Argentina is trying to catapult itself out of the international wilderness to which it was consigned after adopting a capricious, Chavistic foreign policy and failing to pay its debts or adhere to democratic norms.
Argentina’s reemergence comes at a crucial moment when Brazil, mired in scandals that may topple its government, seems to have relinquished any possibility of becoming a regional partner for the United States.
The new Argentine president, Mauricio Macri, celebrated his first 100 days in office this weekend, at the end of a mind-bending week in which he made his first presidential appearance before a major foreign audience — the World Jewish Congress, at an extraordinary plenary session that included the presidents of Paraguay and Uruguay and 47 ambassadors — hosted the first visit by a U.S.… Seguir leyendo »
Since the beginning of the latest spate of violence here, Israelis and Palestinians have been at a loss about what to call this amorphous, scary thing.
The main question hovering above the public sphere is, “Is this finally the third intifada?”
The Jerusalem Press Club thinks so. It has invited members of the media to a Sunday talk on “The Third Intifada: Causes and Solutions.” The speaker is Dr. Shmuel Berkovits, author of The Battle for the Holy Places and How Terrible Is the Place: Holiness, Politics and Justice in Jerusalem and the Holy Places in Israel.
Hamas, the extreme Islamist faction that governs the Gaza Strip, has routinely been calling for “days of rage.”… Seguir leyendo »
A recent survey of Palestinians’ political leanings has left many observers flummoxed: The Palestinian citizenry appears nuanced and sophisticated, weary of its old leadership and completely disinclined toward upheaval or extremism.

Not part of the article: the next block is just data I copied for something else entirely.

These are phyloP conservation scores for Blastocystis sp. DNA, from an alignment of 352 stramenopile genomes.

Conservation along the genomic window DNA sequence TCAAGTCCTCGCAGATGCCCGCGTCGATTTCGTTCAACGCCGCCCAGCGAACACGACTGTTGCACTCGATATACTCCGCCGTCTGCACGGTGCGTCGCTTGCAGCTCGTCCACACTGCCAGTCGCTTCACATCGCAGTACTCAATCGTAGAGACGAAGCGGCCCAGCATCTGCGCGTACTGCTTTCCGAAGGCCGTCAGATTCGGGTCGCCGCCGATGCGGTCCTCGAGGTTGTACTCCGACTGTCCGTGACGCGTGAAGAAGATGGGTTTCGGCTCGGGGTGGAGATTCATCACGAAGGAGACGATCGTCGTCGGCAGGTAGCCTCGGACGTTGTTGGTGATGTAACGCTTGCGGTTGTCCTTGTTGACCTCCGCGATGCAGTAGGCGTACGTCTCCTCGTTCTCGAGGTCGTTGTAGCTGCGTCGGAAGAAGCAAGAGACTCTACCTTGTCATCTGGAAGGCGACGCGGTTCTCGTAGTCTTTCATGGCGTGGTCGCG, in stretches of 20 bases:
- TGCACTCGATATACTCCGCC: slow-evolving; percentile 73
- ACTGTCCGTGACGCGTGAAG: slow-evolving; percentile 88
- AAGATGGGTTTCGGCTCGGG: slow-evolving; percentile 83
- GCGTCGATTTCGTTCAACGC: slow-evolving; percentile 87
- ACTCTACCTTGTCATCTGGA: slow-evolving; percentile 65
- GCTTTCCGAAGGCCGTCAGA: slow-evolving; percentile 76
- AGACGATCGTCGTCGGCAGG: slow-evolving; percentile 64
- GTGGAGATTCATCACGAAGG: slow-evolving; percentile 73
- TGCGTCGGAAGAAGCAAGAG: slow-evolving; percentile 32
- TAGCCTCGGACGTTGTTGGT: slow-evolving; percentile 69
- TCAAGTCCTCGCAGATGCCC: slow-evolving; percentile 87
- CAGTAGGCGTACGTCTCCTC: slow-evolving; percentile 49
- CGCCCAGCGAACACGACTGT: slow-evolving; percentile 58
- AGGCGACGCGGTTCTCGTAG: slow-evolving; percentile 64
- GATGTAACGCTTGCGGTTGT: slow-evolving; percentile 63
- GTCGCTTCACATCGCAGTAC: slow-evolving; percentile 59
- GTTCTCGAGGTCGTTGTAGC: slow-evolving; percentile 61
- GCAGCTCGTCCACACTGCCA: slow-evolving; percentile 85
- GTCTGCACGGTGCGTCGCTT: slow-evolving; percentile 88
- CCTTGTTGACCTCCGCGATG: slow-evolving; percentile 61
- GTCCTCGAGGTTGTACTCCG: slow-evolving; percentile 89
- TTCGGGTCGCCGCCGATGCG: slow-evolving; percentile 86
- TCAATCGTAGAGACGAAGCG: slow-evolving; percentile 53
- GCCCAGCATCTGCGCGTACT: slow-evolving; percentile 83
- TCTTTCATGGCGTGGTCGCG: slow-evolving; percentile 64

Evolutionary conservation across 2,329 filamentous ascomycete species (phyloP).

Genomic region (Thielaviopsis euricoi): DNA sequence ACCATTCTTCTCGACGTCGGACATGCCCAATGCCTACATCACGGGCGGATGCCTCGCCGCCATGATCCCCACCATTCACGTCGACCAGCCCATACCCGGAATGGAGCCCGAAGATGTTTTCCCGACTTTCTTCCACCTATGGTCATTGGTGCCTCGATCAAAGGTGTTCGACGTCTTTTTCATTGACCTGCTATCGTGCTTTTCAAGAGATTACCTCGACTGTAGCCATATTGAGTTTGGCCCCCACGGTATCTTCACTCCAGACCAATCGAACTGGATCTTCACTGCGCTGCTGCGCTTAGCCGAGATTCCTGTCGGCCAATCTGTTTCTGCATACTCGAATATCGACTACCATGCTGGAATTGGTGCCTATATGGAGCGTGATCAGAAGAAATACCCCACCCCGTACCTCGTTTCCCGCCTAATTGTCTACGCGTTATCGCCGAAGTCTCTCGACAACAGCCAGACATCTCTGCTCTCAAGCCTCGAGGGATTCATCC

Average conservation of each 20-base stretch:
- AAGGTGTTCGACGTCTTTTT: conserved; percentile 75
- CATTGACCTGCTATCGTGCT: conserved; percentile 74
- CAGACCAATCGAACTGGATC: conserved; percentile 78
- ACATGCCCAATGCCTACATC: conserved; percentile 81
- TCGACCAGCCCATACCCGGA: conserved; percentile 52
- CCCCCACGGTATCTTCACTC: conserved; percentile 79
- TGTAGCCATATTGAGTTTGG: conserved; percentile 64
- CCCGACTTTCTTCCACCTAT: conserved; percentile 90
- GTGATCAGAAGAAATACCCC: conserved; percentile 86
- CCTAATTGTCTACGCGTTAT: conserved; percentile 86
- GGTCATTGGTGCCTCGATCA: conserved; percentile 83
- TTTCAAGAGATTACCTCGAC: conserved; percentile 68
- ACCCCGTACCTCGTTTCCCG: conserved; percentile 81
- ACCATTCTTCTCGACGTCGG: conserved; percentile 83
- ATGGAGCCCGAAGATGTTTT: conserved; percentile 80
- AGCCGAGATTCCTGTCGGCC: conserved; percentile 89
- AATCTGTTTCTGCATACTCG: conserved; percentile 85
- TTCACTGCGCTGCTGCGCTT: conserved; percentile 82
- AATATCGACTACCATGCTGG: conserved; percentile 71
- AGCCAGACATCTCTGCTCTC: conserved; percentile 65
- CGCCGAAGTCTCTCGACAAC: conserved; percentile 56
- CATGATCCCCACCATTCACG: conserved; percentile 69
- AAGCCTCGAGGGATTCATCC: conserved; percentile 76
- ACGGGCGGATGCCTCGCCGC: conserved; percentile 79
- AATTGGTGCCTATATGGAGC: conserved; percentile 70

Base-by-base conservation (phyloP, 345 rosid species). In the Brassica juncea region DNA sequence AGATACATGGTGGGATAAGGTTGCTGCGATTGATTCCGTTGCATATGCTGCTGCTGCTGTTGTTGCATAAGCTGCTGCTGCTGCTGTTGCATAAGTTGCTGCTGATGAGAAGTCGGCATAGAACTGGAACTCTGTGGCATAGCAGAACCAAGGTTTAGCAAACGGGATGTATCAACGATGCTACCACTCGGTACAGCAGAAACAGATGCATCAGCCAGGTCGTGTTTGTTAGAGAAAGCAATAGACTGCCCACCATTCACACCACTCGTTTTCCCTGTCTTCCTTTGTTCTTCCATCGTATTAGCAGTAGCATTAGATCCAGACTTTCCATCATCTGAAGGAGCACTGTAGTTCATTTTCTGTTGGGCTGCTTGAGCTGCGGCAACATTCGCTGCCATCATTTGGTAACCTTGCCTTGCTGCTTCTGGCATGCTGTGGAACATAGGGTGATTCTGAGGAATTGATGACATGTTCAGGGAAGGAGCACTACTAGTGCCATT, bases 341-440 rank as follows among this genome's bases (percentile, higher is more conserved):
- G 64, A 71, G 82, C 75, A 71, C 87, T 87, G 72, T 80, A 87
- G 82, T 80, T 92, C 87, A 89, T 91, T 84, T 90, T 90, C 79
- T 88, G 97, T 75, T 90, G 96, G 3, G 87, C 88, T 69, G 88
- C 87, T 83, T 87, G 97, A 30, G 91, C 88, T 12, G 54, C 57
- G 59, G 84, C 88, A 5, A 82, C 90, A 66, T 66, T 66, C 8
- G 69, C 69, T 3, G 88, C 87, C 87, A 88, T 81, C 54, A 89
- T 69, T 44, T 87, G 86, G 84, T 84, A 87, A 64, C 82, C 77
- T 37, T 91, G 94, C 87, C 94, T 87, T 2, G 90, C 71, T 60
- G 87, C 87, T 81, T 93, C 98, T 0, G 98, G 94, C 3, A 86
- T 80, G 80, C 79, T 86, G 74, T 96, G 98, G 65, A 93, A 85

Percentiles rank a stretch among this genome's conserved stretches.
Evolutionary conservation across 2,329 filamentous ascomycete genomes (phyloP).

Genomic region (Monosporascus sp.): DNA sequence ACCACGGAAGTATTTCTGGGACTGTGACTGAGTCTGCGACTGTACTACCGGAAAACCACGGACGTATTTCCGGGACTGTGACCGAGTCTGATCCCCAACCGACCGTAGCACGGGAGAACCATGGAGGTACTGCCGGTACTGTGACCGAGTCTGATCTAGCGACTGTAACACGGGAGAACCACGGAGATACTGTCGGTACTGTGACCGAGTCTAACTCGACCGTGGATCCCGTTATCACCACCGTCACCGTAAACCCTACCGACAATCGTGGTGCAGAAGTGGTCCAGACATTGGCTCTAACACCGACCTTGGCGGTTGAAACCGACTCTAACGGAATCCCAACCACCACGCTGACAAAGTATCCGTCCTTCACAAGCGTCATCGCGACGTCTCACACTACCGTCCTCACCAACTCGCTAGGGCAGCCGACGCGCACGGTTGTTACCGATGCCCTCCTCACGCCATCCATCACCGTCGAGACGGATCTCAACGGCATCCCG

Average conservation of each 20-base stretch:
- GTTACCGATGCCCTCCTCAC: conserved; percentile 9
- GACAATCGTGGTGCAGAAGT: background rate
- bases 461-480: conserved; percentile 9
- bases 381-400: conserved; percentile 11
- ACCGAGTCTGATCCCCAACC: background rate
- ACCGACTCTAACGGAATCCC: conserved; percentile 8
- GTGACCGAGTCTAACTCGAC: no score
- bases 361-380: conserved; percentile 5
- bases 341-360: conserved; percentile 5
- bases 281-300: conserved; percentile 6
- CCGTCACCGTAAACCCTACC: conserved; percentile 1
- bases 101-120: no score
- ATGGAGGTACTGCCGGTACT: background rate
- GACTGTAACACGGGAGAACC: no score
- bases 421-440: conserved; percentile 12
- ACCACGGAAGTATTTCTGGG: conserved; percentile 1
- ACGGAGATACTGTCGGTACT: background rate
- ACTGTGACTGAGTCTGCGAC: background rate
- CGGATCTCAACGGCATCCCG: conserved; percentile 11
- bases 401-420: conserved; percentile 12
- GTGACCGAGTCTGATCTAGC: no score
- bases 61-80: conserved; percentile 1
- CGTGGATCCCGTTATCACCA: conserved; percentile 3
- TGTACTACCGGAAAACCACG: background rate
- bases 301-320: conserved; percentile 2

In other words, bracingly normal.
The poll, released two weeks ago by the Palestinian Jerusalem Media and Communications Centre, shows something many longtime observers already know: Palestinians are a normal people living under abnormal political strictures.
The survey was conducted in late August, in a series of one-on-one interviews with 1,199 Palestinian men and women over age 18 living in the West Bank and the Gaza Strip.
In a set of responses that the Israeli daily Ha’aretz deemed surprising, the least surprising result may be that Palestinians, while turned off by their leaders, do not romanticize militancy.… Seguir leyendo »
Israeli responses to the news that Russia would lift a voluntary ban on the sale of weapons to Iran and provide state-of-the-art air defense systems to the Islamic Republic have ranged from concern to seeming panic.
Some experts fear that the S-300 missiles could take away Israel’s (or even the United States’) ability to easily strike nuclear targets in Iran, while Israeli officials expressed their concern that the missiles could make their way to Hezbollah, the militant Shi’ite faction that controls Southern Lebanon, on Israel’s northern border.
Others pondered what Russian President Vladimir Putin hopes to get from the announcement.
Speaking on Israel Army Radio, Zvi Magen, a former ambassador to both Ukraine and Russia, rhetorically asked “why is Russia in such a hurry?”… Seguir leyendo »
Israeli Prime Minister Benjamin Netanyahu is not having a good election.
Recent polls show his right-wing Likud Party running neck-and-neck with the left-of-center Zionist Union, or in some cases, running behind.
His numbers took a hit after Netanyahu was served with a damning report in which Israel’s state comptroller slammed him for excessive expenditure of public funds at his official residence. The report, which was in the works before elections were announced, has been turned over to the attorney general for investigation of possible criminality.
Among the allegations: over $2,000 spent every month cleaning the Netanyahu’s private residence in Caesarea, where the family is rarely present, and a pattern of not refunding staff for costs incurred at the personal request of the Netanyahus.… Seguir leyendo »